I want my hospital to be smart, but I demand it be secure and safe! A new report from the European Union Agency for Network and Information Security (ENISA) outlines strong recommendations for hospitals to protect themselves from cyber risks as they embrace new technology.
The Best Care Possible
When we or our loved ones need medical assistance, we want the very best technology and care to be available. Hospitals are upgrading to improve care, increase efficiencies, and enhance the patient experience with many new technologies. These systems, which can range from interconnected clinical information systems, remote care devices, patient identification tools, drug management controls, and mobile clients for staff, are designed to make hospitals smarter and more effective in their purpose. But with the influx of new technology, comes increased cyber risks.
Risks and Recommendations
ENISA provides security expertise and guidance for its EU member states, businesses and citizens. ENISA’s recent report Smart Hospitals – Security and Resilience for Smart Health Service and Infrastructures describes a number of areas where assets and threats intersect to form new risks. It also outlines good security practices, both technical and organizational, while keeping a pragmatic stance on cybersecurity. It is a valuable read for those in the healthcare industry who are involved in protecting patients, tools, data, and services. C-suite staff, including the Chief Information Officers (CIO), Chief Information Security Officers (CISO), Chief Security Officers (CSO), and Chief Privacy Officers (CPO), should pay particular attention to the recommendations and understand the threat scenarios.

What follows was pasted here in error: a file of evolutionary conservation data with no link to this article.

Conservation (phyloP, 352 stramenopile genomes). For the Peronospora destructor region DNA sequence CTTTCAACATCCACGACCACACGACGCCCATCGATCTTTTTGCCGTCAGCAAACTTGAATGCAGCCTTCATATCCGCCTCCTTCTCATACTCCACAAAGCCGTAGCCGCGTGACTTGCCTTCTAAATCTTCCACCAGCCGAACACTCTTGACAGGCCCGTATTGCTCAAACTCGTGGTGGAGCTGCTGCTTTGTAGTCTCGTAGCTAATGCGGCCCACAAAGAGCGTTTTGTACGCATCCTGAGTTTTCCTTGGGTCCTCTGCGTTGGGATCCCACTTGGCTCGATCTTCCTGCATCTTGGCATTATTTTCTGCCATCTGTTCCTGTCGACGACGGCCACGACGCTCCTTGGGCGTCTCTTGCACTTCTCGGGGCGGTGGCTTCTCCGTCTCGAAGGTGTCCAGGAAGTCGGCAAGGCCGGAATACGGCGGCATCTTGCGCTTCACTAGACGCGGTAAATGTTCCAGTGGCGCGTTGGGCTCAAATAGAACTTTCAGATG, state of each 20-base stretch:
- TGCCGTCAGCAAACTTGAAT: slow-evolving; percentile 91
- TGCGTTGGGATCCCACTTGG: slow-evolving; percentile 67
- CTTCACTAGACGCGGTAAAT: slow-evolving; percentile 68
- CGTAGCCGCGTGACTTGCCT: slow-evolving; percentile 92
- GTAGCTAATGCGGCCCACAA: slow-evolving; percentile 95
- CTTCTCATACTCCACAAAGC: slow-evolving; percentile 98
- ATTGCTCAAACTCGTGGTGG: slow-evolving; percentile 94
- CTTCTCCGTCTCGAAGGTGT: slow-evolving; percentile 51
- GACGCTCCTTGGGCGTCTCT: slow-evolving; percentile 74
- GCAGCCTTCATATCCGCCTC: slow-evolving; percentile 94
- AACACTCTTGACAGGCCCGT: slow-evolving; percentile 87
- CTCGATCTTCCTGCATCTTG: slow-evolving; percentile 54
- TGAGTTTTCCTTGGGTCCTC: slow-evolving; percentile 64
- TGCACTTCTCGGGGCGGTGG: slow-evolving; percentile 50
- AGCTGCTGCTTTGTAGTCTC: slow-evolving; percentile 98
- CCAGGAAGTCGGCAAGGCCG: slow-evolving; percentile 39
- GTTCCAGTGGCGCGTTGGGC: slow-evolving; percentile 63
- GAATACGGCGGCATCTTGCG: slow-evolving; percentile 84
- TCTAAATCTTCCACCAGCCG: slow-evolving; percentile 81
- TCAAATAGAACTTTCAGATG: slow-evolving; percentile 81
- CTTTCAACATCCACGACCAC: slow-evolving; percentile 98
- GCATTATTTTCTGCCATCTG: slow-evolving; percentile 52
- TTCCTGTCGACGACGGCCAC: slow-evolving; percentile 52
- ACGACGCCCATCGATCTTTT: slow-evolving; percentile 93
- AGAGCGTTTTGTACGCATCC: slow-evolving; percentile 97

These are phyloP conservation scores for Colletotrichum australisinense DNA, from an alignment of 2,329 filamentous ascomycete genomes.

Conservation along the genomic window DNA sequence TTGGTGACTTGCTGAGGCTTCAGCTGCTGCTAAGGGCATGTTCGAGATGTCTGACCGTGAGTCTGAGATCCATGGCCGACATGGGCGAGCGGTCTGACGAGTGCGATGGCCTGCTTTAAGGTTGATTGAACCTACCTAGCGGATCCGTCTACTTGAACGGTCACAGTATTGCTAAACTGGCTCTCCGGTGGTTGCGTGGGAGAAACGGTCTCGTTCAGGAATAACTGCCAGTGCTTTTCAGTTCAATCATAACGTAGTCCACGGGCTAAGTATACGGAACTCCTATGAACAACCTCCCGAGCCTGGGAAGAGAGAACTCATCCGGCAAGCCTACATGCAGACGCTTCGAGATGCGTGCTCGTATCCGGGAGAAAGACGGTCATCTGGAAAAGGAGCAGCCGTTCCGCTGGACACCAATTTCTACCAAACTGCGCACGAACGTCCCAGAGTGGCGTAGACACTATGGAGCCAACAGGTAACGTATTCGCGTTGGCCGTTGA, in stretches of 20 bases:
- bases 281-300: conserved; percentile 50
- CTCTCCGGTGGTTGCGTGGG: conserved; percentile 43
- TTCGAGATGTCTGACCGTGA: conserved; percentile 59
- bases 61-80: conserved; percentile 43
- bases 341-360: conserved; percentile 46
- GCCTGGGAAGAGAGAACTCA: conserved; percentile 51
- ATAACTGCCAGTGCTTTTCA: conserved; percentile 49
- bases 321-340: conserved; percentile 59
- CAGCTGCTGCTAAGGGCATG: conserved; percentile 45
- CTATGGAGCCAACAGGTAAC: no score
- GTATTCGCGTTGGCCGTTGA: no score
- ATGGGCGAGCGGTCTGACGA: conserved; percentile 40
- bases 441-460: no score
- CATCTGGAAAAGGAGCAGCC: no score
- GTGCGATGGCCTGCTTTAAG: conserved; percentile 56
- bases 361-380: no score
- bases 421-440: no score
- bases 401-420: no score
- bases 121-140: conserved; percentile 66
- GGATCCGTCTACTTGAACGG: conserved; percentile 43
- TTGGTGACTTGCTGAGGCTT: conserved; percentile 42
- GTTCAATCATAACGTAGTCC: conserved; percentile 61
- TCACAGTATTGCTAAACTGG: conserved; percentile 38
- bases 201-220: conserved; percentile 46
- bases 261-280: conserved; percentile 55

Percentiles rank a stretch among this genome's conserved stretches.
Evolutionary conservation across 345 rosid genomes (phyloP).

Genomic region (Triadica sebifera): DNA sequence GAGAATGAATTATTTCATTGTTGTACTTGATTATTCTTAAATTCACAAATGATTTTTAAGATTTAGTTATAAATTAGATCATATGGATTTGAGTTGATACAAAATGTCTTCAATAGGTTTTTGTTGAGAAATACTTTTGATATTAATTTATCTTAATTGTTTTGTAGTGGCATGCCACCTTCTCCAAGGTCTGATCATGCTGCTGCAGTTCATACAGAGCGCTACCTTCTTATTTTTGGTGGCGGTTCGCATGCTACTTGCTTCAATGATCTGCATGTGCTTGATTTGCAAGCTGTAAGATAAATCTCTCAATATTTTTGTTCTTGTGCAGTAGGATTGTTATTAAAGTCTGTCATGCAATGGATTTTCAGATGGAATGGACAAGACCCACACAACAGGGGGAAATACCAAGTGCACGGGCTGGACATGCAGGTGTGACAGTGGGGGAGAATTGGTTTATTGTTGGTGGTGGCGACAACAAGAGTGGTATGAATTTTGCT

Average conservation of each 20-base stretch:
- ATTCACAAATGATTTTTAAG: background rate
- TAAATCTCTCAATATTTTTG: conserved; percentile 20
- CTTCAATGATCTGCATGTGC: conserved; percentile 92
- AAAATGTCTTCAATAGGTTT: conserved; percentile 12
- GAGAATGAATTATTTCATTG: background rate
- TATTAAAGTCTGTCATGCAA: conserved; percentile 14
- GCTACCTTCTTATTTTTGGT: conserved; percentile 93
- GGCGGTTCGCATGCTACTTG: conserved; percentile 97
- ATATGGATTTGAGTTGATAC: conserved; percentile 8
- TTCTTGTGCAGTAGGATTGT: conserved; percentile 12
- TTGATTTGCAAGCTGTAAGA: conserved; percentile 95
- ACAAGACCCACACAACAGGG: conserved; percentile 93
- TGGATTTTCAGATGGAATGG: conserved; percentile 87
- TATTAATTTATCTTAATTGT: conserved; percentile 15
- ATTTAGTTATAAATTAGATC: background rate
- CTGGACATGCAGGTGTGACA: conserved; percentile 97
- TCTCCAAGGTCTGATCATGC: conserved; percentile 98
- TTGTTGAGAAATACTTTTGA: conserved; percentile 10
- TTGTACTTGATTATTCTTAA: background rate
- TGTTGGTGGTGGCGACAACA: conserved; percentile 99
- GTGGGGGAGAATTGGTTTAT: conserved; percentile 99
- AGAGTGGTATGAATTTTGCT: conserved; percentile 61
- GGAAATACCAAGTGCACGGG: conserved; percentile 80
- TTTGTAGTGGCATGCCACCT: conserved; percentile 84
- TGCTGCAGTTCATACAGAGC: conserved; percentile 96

As hospitals race to upgrade to better facilities, tools, networks, and services, they will inadvertently introduce vulnerabilities. The key will be in properly managing these risks while gaining the benefits of the advanced capabilities. This must begin early in the process and remain current over time.
For the last few years, the healthcare industry has been most worried about data breaches. 2015 was a particularly bad year where it reached epidemic levels. Just the top 10 healthcare breaches affected almost 35% of the U.S. population. As we move into 2017 and beyond, hospitals may very well look back on data-breaches as the "good ole days" when cybersecurity was easy as compared to new challenges. Compromises in devices, diagnosis systems, drug distribution, and other critical services is an entirely different level. Who wants to be sitting in a hospital bed wondering if the equipment they are hooked-up to could be hacked or if their diagnosis is incorrect because of data tampering?
The healthcare industry is about to step into a whole new level of cyber risks. We must think ahead as technology expands to put life-safety at risk. Hospitals and emergency care is one place where nobody wants cyberattacks to cause impacts. The ENISA report and recommendations are a strong stride in the right direction, but more work, collaboration, and insights will be needed to keep the very best healthcare secure, private, and safe.
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